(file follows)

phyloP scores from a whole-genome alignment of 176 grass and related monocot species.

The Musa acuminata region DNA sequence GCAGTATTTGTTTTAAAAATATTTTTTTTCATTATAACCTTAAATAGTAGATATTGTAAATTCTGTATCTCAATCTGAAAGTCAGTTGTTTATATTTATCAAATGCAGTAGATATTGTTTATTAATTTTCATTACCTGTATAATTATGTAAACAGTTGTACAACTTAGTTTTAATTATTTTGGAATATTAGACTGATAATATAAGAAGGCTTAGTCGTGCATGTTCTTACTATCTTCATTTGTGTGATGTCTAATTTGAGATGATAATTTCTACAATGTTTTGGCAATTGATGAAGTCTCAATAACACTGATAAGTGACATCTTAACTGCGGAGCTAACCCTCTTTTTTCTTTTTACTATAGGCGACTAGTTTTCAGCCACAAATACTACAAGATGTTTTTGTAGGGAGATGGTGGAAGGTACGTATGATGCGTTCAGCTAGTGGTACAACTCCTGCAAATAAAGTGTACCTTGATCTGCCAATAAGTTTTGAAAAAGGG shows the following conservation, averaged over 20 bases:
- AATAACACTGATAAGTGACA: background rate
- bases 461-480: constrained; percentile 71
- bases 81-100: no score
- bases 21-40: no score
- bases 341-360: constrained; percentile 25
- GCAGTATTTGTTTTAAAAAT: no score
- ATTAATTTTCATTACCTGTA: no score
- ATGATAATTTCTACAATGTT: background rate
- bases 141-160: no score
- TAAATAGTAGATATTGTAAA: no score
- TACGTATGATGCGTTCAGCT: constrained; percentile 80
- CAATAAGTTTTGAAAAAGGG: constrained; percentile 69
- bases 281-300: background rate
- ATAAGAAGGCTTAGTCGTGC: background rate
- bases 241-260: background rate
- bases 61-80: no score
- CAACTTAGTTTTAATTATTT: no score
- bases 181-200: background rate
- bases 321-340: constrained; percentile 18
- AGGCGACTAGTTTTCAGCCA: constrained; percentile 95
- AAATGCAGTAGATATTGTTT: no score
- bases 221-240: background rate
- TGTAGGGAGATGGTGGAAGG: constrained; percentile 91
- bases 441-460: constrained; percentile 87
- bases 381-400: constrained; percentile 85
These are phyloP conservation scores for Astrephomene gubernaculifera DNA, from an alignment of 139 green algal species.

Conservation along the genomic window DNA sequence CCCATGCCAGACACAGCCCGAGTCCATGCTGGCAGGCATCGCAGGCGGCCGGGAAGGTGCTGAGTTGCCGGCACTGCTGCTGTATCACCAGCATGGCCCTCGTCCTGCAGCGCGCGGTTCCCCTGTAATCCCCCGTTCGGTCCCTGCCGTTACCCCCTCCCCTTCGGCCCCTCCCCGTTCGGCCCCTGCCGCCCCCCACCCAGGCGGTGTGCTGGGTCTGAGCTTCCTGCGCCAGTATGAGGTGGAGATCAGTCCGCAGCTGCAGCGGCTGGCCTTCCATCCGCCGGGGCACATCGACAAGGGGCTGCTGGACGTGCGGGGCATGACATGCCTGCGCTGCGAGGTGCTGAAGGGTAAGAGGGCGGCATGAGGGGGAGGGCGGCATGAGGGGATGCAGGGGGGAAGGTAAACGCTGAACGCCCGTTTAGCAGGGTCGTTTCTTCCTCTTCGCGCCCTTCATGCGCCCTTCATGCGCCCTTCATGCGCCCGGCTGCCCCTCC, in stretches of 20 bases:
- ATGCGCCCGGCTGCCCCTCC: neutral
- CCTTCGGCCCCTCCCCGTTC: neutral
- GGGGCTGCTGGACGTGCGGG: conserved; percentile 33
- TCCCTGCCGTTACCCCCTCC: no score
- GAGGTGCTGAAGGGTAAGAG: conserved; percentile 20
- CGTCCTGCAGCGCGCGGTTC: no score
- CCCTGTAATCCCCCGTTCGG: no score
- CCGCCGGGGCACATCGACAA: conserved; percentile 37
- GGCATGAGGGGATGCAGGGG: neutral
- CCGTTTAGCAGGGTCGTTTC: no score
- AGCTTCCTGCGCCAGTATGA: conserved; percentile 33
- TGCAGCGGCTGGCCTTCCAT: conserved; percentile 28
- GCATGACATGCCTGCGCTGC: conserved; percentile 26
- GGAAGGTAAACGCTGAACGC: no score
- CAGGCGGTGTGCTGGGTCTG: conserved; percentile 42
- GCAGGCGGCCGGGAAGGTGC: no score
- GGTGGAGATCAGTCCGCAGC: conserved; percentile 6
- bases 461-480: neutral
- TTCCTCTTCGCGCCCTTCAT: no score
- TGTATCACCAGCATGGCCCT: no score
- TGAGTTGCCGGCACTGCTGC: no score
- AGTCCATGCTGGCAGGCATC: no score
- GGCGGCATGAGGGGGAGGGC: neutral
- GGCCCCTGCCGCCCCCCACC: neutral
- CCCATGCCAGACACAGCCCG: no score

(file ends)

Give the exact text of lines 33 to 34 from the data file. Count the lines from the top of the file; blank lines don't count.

- TCCCTGCCGTTACCCCCTCC: no score
- GAGGTGCTGAAGGGTAAGAG: conserved; percentile 20